Immagini della pagina


from each adapting as its end a different set of means. With the one party, sentiments and emotions are considered the test of religion, and to excite these is the object of their every effort. They reject the use of reason as impious, deprecate morality apart from their peculiar system as dead works, and rest salvation upon an impassioned and personal feeling towards the Saviour, which they term faith. Their error is to regard emotion as the end instead of the instrument of religion, and to rest satisfied with having excited it, without sufficiently attending to the necessity of training religious sentiment into a practical principle, ere it can deserve the name of religion.


The opposite party lay the whole stress of their teaching on the acceptance of dogmas, obedience to the Church, outward acts of conformity, and diligent use of rites and ceremonies, their motto is Works, in contradistinction to Faith. They allow the worldly knowledge, pursuits, and pleasures forbidden by their opponents; not, indeed, without stigmatising them equally as worldly, but regarding them as necessary to the mass of mankind, and ex. piated by the strict observance of Church rites. They reject reason with equal contempt, not because its use is blameable, but because it is of no use, in matters where the Church is the only guide. Salvation, according to them, depends upon the accident of being born in the true Church, and by thus making it entirely irrespective of human volition, they meet the opposite extreme of their opponents. Their error is to attach value to external acts independently of the inward principle from whence they spring.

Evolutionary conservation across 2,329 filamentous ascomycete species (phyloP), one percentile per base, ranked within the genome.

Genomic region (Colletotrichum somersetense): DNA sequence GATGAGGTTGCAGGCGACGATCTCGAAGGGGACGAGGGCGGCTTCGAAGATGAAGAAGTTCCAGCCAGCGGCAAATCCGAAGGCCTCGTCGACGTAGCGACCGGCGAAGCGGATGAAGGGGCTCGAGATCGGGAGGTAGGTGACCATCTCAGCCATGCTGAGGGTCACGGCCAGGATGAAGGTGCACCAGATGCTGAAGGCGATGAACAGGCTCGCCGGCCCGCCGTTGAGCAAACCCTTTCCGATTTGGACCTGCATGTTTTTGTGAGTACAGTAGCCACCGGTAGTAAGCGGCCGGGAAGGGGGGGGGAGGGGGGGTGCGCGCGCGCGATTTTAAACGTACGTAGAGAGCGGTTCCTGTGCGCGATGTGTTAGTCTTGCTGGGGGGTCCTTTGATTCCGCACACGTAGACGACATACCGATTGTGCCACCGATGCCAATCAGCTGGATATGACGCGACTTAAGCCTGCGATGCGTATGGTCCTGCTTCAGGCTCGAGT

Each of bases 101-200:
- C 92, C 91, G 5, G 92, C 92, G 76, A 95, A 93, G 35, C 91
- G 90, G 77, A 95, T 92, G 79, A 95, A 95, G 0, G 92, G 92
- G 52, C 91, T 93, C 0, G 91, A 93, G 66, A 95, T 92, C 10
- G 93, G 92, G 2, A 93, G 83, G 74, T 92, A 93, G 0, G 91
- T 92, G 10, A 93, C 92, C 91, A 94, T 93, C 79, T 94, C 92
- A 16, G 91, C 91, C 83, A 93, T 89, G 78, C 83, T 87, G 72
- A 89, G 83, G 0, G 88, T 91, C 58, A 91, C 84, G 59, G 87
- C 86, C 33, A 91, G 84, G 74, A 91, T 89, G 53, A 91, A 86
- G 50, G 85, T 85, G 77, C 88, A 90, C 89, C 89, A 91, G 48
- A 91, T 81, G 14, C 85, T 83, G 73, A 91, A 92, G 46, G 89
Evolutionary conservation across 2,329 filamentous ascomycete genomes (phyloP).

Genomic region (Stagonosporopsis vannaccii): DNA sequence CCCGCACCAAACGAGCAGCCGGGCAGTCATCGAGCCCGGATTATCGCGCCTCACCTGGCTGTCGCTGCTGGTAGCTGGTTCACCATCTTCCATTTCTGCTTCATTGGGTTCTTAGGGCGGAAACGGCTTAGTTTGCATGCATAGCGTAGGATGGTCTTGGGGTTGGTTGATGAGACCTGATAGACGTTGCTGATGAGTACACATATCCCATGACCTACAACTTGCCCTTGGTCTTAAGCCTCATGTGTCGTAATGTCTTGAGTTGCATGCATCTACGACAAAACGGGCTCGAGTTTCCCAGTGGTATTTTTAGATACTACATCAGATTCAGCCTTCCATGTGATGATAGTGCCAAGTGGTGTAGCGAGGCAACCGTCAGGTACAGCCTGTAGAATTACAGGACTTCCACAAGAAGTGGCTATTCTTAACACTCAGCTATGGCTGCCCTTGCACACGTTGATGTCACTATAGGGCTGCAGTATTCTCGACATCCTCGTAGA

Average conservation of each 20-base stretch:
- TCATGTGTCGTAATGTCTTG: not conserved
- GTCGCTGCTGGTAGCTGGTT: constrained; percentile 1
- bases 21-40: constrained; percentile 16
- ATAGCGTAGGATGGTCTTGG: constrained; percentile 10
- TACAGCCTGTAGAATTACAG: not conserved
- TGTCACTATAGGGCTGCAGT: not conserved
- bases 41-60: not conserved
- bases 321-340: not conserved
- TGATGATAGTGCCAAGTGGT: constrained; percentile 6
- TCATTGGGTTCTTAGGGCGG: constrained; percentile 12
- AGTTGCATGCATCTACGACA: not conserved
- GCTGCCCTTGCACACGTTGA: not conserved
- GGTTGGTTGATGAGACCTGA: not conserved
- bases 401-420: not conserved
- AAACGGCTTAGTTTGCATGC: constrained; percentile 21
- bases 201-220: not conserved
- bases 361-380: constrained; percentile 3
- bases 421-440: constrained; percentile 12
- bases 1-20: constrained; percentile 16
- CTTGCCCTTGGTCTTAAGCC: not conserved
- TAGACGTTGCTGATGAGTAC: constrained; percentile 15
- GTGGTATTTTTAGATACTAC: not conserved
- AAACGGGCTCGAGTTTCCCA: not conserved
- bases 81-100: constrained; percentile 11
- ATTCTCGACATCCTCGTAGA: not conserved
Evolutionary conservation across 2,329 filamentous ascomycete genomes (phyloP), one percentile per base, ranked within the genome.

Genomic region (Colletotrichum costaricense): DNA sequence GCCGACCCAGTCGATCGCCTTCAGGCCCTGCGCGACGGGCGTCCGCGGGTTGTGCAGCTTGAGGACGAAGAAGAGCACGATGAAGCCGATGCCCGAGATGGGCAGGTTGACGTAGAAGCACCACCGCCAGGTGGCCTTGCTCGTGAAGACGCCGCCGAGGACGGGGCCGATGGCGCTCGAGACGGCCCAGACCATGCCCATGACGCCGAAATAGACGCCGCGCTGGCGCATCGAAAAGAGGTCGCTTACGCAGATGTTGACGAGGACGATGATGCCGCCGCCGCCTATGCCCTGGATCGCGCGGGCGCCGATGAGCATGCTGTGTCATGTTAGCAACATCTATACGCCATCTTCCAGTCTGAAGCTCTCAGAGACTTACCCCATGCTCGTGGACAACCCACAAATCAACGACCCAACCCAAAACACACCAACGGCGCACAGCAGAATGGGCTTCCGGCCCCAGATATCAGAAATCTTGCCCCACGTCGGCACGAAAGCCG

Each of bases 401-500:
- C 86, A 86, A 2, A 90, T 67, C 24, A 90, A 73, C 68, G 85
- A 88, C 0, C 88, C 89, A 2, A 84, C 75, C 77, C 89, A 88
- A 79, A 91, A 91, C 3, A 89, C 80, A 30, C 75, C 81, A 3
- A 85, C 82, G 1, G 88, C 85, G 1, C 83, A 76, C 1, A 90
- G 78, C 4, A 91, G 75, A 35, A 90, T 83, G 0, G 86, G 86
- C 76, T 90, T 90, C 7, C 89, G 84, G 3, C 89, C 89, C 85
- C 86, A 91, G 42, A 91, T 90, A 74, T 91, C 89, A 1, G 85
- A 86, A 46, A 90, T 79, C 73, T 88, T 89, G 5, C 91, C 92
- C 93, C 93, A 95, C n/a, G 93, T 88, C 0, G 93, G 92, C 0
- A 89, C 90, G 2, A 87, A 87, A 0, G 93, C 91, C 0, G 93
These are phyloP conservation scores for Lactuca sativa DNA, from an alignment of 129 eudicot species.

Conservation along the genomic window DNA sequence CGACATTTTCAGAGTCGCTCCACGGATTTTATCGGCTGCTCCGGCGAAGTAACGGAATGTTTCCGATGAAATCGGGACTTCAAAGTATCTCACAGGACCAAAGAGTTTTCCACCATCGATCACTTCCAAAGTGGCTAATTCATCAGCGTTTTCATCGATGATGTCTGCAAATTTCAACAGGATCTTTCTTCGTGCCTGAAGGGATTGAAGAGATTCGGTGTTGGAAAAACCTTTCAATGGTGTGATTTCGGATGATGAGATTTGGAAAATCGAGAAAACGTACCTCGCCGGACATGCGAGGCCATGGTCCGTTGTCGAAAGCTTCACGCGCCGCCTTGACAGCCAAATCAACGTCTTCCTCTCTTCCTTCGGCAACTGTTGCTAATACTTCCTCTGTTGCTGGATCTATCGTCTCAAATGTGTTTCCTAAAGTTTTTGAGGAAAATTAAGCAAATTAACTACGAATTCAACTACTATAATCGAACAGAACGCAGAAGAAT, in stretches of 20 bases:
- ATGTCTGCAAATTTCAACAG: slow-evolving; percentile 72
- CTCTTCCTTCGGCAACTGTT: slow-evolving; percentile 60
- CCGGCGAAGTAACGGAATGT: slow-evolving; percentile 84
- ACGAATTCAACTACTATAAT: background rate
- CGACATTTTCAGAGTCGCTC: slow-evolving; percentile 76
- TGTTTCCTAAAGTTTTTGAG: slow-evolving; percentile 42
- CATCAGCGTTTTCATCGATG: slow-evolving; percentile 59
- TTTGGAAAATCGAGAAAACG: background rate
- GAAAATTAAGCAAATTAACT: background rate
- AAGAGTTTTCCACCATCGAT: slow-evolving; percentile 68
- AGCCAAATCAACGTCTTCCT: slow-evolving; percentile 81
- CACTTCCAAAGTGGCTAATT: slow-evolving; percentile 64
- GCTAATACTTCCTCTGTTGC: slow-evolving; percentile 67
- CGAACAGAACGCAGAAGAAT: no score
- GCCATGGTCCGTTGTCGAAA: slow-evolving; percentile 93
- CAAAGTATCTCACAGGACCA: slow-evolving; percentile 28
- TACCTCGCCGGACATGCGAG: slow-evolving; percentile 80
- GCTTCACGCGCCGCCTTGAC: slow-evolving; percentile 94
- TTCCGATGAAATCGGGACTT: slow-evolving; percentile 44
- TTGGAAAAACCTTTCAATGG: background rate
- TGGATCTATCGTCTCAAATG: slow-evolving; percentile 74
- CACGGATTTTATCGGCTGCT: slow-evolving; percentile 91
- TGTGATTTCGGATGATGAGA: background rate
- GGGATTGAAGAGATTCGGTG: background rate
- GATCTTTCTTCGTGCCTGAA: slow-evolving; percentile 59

[ocr errors]

These are, of course, only the general characteristics of each party, within which a thousand shades of individual differences exist. And what are the general results? Amongst religionists of the first class, we meet with the darkest and narrowest views of human nature, while, with strange inconsistency, it is the emotional or passionate element of that nature to which they invariably address their appeals. Amongst them, also, we find the habit of morbidly analysing every emotion and magnifying impulses into divine calls. In ordinary times, they are too often marked by a frivolous and worldly spirit, busying itself with sacred things because denied any other outlet, and in times of excitement bursting into the wildest fanaticism. Their general tone of morals is low, the natural consequence of considering emotions of more importance than practical habits; and with the more extreme of the party there exists a dread of science, and a contempt for literature, art, and the refinement of mind attending their cultivation, which sufficiently prove that they, at least, believe revealed religion to have a different source than the Author of nature and of man For to think ourselves more religious than our neighbours, because our dress is less